HPD Releases Initial Findings of 2017 NYC Housing and Vacancy Survey
HPD Commissioner Maria Torres-Springer recently released the initial results of the 2017 New York City Housing and Vacancy Survey (NYCHVS). The survey is required by state and city rent regulation laws to determine New York City’s overall vacancy rate for rental housing. It’s conducted by the U.S. Census Bureau at the request of the City of New York every three years. The sample of about 19,000 housing units was drawn from the 2010 decennial census conducted by the U.S. Census Bureau and updated by HPD to include new construction, renovation, and conversion.
The 2017 survey found that while an estimated 69,000 units have been added to the housing stock, making it the largest housing stock on NYC record, the citywide net rental vacancy rate was 3.63 percent. This is well below the 5 percent mark that triggers the declaration of a “housing emergency.”
Since 1965, the NYCHVS has been used to measure the rental vacancy rate and housing stock for the five boroughs of New York City. Every survey since the first one in 1965 has found the rental vacancy rate to be below 5 percent. Here are some of the key takeaways from the survey:
- New York City currently has the largest housing stock on record. An estimated 69,000 units of housing have been added to the city’s housing stock between 2014 and 2017.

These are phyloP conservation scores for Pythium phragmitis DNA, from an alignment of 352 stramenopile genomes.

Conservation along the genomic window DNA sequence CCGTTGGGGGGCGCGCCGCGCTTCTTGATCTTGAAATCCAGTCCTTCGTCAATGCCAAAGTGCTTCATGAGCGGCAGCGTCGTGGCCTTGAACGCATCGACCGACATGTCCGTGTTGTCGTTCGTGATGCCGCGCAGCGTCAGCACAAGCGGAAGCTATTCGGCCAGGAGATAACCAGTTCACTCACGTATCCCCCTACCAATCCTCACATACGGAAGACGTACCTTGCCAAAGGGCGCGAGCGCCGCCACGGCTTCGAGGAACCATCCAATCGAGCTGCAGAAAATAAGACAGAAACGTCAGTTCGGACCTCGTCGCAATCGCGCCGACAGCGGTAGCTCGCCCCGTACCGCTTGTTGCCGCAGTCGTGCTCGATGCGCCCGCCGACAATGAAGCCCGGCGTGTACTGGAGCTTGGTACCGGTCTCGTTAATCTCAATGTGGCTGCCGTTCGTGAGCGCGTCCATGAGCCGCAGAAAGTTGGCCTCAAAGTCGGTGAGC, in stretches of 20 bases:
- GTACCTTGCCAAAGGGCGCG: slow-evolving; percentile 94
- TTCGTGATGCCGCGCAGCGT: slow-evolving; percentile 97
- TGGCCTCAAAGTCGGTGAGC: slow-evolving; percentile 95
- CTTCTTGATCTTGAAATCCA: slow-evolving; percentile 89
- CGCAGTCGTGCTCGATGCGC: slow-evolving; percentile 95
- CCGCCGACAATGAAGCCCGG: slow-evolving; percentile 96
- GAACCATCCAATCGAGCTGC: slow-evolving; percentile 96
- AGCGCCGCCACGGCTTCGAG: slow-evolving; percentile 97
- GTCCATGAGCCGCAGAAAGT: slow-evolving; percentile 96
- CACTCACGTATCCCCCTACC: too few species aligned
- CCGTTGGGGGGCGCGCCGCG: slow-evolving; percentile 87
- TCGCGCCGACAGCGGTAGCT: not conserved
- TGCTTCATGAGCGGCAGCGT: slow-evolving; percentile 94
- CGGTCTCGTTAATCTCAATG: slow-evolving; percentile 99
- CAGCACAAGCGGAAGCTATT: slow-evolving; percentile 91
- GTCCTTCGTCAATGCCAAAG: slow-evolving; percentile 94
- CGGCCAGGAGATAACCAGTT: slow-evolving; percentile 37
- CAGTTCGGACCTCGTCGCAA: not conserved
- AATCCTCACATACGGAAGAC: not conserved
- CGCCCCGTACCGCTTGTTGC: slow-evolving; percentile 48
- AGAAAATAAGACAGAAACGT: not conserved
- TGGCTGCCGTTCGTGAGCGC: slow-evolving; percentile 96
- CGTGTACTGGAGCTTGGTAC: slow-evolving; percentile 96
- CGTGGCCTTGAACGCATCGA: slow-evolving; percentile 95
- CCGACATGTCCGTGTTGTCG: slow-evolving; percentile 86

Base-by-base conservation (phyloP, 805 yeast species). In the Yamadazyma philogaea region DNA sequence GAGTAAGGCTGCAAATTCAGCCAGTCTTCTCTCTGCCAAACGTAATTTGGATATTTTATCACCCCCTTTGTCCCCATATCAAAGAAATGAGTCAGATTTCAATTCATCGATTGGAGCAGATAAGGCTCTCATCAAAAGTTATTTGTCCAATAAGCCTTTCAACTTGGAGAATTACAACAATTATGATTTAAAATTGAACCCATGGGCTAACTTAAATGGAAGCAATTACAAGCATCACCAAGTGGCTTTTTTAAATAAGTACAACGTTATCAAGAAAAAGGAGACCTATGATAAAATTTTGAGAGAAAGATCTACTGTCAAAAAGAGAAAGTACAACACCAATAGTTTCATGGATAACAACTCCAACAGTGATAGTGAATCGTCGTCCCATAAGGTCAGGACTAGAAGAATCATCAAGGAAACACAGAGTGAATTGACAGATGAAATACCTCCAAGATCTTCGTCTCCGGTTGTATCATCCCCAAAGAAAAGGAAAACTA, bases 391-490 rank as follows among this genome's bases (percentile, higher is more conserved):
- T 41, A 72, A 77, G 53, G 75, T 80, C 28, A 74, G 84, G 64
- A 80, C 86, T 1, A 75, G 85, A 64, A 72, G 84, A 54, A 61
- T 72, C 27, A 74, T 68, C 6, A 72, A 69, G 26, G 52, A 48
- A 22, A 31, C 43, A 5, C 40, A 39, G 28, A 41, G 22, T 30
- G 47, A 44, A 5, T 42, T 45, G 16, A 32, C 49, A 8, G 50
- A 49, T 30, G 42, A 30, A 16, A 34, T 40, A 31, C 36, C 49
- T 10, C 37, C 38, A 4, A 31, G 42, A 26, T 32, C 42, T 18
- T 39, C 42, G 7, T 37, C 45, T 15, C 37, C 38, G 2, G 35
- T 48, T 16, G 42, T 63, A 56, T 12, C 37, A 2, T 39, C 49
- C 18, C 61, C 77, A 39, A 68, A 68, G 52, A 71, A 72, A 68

- New York City meets the threshold for a housing emergency. The vacancy rate is 3.63 percent. The threshold for a housing emergency is 5 percent. The vacancy rate of lower cost housing is extremely low–for rent-stabilized housing the vacancy rate is about 2 percent, and in deeply subsidized units, such as public housing or developments with project-based rental assistance, the vacancy rate is less than 1 percent.
- Rent-stabilized tenants benefited from low rent growth. While private unregulated rents increased by 9.3 percent, several years of lower rent stabilization annual and two-year increases issued by the Rent Guidelines Board (RGB) tempered rent growth in the rent-stabilized stock, where rents grew only 2.6 percent.
- Incomes have gone up more than rents. The incomes of all renters grew by 11.2 percent while gross rents grew 6.2 percent.
- Housing quality is high and improving. The number of renter-occupied units with no maintenance deficiencies increased from 41 percent of the stock to 52 percent of the stock, and the number of renter-occupied units with no heating breakdowns increased from 83 percent to 87 percent.
- Neighborhood conditions improved since 2014 and are at an all-time high. Seventy-six percent call their neighborhood conditions “good or excellent,” compared to 2011, when 70 percent called their neighborhood conditions good or excellent.